"We did a book drive and it went well we got over 700 books so we thought we could do a food drive for vending machine and cold weather items.

"Each and everyday our role as real estate agents is to find a home for people, whether that's one to buy or one to rent but we also understand for a variety of reasons many in our community don't have that luxury.

"That's why as we head towards the cooler months, the team at McGrath Springfield will be collecting food items, warm clothes and accessories to help those within the region who need it to the most.

"Items can be dropped off at our office until Friday June 8. We thank you in advance for your generosity and much needed support in this appeal."

There are plans to install more vending machines if successful. The Goodna Street Life op-shop is located at 29 Queen Street, Goodna.

Vending machine friendly items:

  • Tin spaghetti 220g
  • Baked beans 220g
  • Poppers
  • Water 200ml
  • Tuna 95g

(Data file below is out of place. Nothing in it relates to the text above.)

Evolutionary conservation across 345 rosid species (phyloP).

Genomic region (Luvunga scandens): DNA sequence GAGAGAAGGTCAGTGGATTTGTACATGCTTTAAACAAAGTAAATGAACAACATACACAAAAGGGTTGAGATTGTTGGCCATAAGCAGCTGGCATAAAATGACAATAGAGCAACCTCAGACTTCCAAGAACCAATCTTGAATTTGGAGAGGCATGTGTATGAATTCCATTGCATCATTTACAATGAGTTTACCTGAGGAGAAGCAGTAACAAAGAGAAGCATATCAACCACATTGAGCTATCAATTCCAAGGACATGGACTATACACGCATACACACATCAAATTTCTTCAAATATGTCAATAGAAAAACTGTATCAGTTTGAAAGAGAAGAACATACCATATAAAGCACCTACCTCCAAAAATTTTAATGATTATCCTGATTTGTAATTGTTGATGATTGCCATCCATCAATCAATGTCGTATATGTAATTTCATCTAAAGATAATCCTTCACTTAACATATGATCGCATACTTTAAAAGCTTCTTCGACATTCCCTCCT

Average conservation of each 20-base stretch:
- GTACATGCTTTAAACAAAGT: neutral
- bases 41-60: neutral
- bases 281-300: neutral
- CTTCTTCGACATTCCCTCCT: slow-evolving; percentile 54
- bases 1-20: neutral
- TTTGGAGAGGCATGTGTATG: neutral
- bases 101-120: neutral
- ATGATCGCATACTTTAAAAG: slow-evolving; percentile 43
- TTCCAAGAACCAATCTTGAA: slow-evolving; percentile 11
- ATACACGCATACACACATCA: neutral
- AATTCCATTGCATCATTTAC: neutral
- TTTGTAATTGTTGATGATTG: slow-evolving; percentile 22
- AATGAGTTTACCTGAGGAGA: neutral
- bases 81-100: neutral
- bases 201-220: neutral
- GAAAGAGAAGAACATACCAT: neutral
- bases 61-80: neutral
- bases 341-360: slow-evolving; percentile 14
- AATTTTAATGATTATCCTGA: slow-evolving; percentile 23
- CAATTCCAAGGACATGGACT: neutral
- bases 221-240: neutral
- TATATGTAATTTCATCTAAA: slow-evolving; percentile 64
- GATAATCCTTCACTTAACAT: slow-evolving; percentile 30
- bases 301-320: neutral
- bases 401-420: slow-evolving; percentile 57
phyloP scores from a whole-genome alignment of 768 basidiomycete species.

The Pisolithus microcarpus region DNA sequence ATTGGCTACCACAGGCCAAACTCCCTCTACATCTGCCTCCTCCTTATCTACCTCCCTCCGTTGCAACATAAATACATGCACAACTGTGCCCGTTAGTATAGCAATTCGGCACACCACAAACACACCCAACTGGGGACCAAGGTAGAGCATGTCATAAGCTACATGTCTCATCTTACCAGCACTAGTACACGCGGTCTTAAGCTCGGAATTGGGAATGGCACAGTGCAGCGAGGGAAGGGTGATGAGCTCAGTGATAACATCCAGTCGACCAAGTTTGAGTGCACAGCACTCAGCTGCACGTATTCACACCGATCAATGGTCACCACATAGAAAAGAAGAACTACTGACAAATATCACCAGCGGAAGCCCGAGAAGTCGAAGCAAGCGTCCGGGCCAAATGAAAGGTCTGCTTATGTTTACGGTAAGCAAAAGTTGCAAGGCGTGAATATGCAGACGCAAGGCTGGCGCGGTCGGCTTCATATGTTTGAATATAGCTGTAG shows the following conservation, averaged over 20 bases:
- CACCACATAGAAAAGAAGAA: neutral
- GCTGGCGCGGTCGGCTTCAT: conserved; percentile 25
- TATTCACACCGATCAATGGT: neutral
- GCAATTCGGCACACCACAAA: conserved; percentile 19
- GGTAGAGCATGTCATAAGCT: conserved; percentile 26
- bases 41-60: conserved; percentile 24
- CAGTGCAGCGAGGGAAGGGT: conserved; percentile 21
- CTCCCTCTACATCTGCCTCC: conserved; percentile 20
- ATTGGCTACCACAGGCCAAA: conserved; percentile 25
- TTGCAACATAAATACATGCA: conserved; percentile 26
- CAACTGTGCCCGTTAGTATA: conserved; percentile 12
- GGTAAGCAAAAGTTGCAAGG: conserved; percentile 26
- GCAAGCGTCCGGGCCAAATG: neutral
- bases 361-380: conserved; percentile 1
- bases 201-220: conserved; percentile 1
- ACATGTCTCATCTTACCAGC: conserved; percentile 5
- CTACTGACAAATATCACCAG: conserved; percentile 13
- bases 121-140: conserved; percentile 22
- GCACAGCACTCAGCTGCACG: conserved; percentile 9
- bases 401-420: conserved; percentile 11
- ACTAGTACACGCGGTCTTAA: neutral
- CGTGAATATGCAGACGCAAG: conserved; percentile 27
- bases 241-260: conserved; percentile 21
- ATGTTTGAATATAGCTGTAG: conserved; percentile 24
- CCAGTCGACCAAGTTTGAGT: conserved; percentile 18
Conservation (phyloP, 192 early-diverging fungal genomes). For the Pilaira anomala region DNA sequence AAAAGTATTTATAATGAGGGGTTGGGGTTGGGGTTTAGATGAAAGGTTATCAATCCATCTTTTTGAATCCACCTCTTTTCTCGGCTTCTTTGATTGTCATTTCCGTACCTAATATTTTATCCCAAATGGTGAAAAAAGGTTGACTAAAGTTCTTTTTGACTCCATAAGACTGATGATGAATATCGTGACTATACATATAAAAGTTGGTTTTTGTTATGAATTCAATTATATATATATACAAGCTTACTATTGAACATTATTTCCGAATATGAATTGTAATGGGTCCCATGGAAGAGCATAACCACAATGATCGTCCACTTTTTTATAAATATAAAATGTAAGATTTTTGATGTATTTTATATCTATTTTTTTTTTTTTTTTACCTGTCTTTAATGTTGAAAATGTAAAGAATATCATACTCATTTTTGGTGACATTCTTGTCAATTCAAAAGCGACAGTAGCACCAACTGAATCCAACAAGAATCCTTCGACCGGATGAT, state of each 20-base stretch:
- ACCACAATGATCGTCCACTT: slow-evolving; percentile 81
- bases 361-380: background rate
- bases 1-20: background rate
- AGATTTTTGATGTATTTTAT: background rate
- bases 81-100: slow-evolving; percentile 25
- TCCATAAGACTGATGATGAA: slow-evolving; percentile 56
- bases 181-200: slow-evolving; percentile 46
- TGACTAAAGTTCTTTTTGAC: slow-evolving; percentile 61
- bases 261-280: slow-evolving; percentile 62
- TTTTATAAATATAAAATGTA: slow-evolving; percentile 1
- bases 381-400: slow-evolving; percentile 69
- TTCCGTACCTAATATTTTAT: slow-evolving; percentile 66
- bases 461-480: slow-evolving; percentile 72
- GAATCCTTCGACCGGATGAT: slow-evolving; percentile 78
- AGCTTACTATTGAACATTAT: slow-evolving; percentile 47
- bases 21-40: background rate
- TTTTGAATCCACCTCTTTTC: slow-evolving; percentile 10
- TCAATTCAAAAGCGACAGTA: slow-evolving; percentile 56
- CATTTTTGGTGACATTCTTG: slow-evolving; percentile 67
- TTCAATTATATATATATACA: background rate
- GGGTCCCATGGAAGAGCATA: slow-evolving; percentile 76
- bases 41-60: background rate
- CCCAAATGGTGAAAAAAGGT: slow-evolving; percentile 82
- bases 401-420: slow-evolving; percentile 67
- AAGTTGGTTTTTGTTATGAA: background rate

• Tuna and crackers
  • Cheese and crackers
  • Museli bars
  • Sultanas
  • Individual coffee sachets
  • Hot chocolate sachets
  • Two minute noodles
  • Individually wrapped biscuits
  • Femine hygiene products.

To view this article please see


17th May 2018 11:28 AM 

Small op-shops hit back: "We're still about the community"

Small op-shops hit back

SMALL independent op-shops are hitting back, saying they continue to offer cheap prices despite reports otherwise.

Following an article in last week's QT about op-shops becoming unaffordable, Goodna Street Life said it wasn't fair to generalise about all op-shops and that many smaller, independent charities still kept their prices low to benefit the local community.

GSL vice president Steven Purcell said while some larger charity stores may be charging more for certain products, all the of items sold at his op-shop were still very affordable and well under retail prices.

"Because we are fully independent and local, all the donations we receive we price to suit the need in our community," Mr Purcell said.